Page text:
The German School System

9 Nov

So now that I’m about two weeks into classes here in Freiburg, I guess it would be a good time to discuss the similarities and differences of the German and American University systems. I’ve found that, so far, the way Germans go about college is quite different from what we’re used to in the US.

The biggest reason for the differences between our systems seems to lie with the attitude that, in Germany, the student has much more responsibility to learn and study on their own.  Instead of meeting for an hour two or three times a week, classes here generally meet for 90 minutes once a week. Naturally, this leaves a great deal of free time throughout the week. Instead of spending three classes to discuss and review a topic, instead the teacher presents the topic, adds some important details, and then leaves you to learn the rest on your own–next week a whole new chapter will be discussed.

Another difference is the prevalence of student-presented lessons here in Germany. In most of my classes, the teacher will only spend 45 minutes to an hour teaching, and the rest of the class is left open for a ‘referat,’ or a student presentation on a relevant topic. Unlike what I’ve experienced before in the States, where we learn about a topic and then make a thesis or presentation, the students here are actually presenting the topic of discussion for the class that day. On one hand, I think that this is a pretty cool idea, because it gives the student more responsibility and really puts them in a position where they need to learn the material ahead of time. On the other hand, if the student makes a ‘bad’ presentation, I can see how a little more confusion could arise among the other students. For example, the presentation in one of my history classes this week did little more than name a few important figures, but did not clarify why the were important or what they did, and class ended before the teacher could really add anything on to the presentation.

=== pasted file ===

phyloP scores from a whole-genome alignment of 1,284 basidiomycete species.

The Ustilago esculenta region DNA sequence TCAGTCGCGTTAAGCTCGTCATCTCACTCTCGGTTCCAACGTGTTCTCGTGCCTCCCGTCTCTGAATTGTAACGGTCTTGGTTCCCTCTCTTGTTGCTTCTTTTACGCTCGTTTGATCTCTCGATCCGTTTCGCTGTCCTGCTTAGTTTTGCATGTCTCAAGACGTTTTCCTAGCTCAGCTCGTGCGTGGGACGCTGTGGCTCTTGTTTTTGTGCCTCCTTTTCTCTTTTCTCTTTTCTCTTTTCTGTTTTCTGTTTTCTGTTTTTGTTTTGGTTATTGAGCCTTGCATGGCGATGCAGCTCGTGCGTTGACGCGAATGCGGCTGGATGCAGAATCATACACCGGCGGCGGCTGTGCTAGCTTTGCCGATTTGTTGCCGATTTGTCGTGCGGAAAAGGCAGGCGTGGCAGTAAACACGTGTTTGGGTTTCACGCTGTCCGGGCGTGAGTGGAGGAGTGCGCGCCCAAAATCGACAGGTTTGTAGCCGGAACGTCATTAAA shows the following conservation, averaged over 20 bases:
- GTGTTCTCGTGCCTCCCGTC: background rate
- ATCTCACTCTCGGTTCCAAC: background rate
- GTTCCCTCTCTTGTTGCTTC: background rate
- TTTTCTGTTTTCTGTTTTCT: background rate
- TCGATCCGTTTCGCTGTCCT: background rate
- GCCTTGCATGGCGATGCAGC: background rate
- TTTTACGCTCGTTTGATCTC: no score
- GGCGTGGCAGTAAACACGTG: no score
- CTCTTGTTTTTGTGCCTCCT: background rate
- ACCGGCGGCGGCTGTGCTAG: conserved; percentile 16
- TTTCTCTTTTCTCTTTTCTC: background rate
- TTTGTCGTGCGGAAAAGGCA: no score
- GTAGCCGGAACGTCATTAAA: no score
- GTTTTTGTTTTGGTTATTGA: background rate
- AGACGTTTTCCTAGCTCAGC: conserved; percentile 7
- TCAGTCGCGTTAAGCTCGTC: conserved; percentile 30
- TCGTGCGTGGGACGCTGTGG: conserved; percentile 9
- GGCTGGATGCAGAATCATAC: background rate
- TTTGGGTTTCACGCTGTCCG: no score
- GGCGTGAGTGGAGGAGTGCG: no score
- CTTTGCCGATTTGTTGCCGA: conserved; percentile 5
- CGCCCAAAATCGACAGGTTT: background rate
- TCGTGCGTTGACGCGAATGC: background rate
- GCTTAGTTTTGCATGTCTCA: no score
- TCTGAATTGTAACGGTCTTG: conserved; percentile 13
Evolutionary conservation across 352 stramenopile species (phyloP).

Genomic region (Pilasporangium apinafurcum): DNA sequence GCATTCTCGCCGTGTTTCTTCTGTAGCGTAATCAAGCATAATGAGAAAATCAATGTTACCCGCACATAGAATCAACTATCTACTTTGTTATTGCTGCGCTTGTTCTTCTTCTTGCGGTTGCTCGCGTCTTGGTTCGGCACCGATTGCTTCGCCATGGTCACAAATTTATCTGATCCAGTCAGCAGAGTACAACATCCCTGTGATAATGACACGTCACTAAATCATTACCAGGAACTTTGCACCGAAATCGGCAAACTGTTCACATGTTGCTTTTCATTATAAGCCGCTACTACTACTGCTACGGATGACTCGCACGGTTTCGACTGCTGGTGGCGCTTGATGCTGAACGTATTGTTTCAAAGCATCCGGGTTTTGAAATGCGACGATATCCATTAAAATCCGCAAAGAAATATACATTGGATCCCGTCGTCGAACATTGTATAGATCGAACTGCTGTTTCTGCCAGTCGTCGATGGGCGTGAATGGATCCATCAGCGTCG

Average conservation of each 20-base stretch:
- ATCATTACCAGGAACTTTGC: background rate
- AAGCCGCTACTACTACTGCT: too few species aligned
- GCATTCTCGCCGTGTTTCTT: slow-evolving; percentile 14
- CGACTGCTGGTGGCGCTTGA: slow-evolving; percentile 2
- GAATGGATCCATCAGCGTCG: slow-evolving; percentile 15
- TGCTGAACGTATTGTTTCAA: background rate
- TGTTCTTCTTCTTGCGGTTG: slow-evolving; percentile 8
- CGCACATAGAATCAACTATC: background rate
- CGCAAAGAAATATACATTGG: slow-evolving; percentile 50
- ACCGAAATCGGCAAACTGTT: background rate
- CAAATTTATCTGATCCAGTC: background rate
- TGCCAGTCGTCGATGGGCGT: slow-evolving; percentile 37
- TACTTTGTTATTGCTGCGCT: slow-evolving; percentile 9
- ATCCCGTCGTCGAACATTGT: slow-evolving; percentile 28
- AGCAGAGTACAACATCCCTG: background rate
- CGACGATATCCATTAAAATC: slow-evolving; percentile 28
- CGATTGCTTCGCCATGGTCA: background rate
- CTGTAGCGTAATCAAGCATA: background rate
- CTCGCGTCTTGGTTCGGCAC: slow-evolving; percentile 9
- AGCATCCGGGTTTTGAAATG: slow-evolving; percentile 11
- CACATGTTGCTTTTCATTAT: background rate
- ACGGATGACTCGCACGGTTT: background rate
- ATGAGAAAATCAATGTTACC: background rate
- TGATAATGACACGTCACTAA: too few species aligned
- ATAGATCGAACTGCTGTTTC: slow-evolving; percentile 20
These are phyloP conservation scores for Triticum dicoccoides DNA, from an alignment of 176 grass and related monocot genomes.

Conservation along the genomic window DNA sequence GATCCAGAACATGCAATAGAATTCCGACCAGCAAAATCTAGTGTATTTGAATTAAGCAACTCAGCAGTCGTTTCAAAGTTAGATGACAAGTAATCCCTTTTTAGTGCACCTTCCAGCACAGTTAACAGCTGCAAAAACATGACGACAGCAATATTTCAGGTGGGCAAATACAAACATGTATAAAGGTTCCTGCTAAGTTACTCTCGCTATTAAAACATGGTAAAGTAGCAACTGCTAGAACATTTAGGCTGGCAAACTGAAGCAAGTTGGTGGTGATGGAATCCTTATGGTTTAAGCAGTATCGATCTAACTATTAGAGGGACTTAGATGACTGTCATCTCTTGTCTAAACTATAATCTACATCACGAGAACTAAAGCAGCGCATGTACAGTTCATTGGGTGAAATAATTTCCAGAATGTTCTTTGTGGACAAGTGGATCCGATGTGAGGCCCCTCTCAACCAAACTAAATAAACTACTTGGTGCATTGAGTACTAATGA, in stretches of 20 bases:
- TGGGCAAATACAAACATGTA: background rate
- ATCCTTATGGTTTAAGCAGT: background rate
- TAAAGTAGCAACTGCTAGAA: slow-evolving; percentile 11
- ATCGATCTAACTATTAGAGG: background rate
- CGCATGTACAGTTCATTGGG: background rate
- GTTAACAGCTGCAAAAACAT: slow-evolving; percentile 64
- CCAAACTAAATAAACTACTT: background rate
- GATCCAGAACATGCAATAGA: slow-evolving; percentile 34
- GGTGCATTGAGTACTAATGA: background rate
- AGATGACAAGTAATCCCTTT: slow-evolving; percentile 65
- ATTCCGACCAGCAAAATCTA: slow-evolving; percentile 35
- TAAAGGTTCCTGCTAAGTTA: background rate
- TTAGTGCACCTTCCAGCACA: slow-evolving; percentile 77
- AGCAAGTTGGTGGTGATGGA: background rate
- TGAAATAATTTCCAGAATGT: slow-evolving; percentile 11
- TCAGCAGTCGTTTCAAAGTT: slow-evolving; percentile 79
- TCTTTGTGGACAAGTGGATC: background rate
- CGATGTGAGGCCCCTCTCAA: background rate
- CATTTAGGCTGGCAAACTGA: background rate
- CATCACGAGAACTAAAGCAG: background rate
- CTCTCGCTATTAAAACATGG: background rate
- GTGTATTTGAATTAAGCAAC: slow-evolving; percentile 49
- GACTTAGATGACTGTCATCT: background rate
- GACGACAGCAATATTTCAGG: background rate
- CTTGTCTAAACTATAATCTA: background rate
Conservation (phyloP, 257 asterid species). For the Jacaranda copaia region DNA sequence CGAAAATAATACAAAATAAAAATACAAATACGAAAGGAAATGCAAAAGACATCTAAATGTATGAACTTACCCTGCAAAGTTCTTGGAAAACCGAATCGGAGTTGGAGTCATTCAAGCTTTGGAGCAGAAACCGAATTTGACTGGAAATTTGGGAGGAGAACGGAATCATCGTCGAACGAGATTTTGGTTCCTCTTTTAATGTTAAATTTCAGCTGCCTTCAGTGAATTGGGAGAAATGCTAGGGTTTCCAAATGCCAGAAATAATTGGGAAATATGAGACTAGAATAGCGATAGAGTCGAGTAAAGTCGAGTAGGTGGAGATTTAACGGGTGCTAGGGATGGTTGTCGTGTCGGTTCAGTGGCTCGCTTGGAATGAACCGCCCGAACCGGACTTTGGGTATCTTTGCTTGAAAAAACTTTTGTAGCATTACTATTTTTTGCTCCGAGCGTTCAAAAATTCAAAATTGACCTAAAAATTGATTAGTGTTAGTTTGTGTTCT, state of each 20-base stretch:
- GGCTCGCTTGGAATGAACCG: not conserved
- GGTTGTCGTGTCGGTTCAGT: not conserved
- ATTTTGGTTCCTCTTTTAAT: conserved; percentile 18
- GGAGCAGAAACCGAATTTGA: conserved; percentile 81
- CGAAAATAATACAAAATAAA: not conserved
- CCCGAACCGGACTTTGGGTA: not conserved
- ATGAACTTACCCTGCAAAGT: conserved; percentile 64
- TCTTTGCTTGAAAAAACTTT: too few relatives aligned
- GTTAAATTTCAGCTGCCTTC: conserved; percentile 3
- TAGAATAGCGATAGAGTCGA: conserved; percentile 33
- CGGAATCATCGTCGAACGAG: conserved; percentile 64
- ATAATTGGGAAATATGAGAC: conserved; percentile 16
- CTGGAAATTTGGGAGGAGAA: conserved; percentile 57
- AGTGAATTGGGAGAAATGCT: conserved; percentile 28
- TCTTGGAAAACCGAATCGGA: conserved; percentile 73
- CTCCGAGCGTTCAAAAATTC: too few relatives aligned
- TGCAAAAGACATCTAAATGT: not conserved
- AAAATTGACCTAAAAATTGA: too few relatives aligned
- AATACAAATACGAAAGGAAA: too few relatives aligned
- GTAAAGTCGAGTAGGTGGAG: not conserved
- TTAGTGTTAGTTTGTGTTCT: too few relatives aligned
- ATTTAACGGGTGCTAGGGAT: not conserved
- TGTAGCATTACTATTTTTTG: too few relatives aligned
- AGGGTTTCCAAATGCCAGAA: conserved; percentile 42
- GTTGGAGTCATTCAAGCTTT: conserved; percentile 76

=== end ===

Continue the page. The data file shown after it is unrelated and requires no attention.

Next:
At the moment, everything does seem a little overwhelming, since all of my classes are being taught in a language that I only speak at an ‘intermediate’ level, but I’m slowly getting into the swing of things, so I’m sure a lot of my worries and frustrations will disappear as my language skills increase. Perhaps next semester (or later this year) I’ll have to revisit this topic to see how my views/ideas have changed.


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